Grappling with the reality of I-95
(This is the fourth in a series of stories examining the infrastructure projects proposed in the Civic Vision for the Central Delaware, and how they will solve the question of funding. This story looks at one of the biggest challenges in the Penn Praxis plan: what to do with Interstate 95.)
Parks and green space
By Alan Jaffe
Since its inception nine months ago, it has been the most publicized proposal for reviving the Central Delaware waterfront.
To reach the river, we’ve got to get rid of the moat. Interstate 95 is a gaping maw in Center City and a Berlin Wall to the north and south, a physical and psychological barrier that prevents access to and development on the water. We need to cap it, bury it, subvert it, or reroute it.
It was the Big Idea to emerge from the Penn Praxis charrette last March, a rallying cry for planners and designers who were charged with reviving the city’s eastern shore.
But the Big Idea was met with a Big Chill from state, regional and local officials who warned that the funds did not and would not exist for an estimated $10 billion Boston-style Big Dig in Philadelphia.
When a commuter bridge collapsed in Minneapolis on Aug. 1, killing 13 people, government planners around the country were reminded that repairs to aging bridges, roads, utilities and transit lines were an immediate priority. And there were only so many infrastructure dollars to go around.
When the Civic Vision for the Central Delaware was officially unveiled in November, I-95 still had a starring role. But there were now three options for the central portion of the highway, two that proposed depressing a large section and one that called for a more modest rebuilding and capping of the road.
“Is there a way to sink it? I don’t know. There is lots more study to be done,” Penn Praxis executive director Harris Steinberg told the audience at the Pennsylvania Convention Center. “This is something that the plan doesn’t live and die on.”
But, he also said, “This is where we have to think big.” Remaking I-95 could prove to be “a transformative investment for the city.”
Economics and Access
While opponents of the I-95 proposal point to the cost, proponents talk about cost benefit.
“The economic value of the waterfront is based on the connectivity from the city to the river,” according to Nando Micale, a senior associate at the design firm Wallace Roberts & Todd. “There is value in the land now occupied by 95,” and the overarching reason to change the highway is “economic development.”
Plans for developing the prime real estate around Penn’s Landing have gone largely unrealized. Over the past four decades, nearly a dozen ambitious proposals, including multi-billion-dollar dreams of multi-plexes, science centers, water parks, skating rinks, residential, retail and office space have flared and fizzled. A few waterfront attractions were built and survive, including the amphitheater,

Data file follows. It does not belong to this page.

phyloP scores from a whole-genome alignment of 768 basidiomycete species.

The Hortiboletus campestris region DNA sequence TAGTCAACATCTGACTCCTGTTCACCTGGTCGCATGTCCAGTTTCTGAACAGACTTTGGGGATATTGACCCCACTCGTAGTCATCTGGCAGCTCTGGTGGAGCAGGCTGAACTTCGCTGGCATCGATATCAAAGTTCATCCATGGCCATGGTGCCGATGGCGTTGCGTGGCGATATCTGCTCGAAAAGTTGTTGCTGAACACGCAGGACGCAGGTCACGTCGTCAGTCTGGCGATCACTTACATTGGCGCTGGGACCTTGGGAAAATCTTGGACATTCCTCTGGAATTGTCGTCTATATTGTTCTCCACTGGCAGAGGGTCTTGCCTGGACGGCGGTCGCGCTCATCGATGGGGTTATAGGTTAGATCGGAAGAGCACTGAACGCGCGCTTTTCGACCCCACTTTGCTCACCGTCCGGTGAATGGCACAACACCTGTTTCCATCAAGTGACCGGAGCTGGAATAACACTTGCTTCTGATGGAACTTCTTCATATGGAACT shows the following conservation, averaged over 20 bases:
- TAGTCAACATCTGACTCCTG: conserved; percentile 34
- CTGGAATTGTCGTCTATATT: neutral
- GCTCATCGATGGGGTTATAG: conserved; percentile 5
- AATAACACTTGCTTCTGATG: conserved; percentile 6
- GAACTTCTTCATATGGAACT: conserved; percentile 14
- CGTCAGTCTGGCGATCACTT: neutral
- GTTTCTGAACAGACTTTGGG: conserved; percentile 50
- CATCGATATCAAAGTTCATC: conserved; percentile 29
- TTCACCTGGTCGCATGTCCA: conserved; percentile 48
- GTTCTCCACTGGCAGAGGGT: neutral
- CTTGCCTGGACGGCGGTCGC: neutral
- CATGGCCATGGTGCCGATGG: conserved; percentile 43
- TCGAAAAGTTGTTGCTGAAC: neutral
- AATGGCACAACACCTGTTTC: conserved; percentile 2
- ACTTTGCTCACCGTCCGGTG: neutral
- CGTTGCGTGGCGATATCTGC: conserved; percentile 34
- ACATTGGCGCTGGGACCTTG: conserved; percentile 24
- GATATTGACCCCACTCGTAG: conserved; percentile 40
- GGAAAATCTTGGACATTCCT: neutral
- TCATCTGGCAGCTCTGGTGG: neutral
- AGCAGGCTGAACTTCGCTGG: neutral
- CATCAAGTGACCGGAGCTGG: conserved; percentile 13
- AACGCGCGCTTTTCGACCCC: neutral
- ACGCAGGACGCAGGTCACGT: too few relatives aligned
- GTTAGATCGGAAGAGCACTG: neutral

Independence Seaport Museum, some condos and a few restaurants. But the site’s potential has never been met.
The Civic Vision’s approach is to take “what’s been successful about the evolution of Center City over time, and bring it all the way to its greatest asset, which is the water,” Micale said. “The reason why 95 is viewed in this vision plan so differently from previous proposals is that [older plans] had conceptualized the waterfront as a destination. This vision conceptualizes it as an extension of the city. The best way to extend the city is to literally extend it, right over 95.”
The two most extensive options in the Civic Vision would create nearly 36 acres of developable land above and around 95. The more modest proposal will result in almost 17 developable acres.
Rather than attractions like movie theaters or a Camden-Philadelphia tram, the Civic Vision calls for mixed-use development, including scattered high-rises and street-level retail and restaurants erected over the highway, anchored by a 12-acre public park at the water’s edge.
When I-95 was originally planned in the 1950s, it was intended to be an elevated highway all the way through Philadelphia. But prescient architect Frank Weise warned city planners that the road would sever the city from the river. Community leaders in Old City and Society Hill also added pressure to depress the highway in the central section.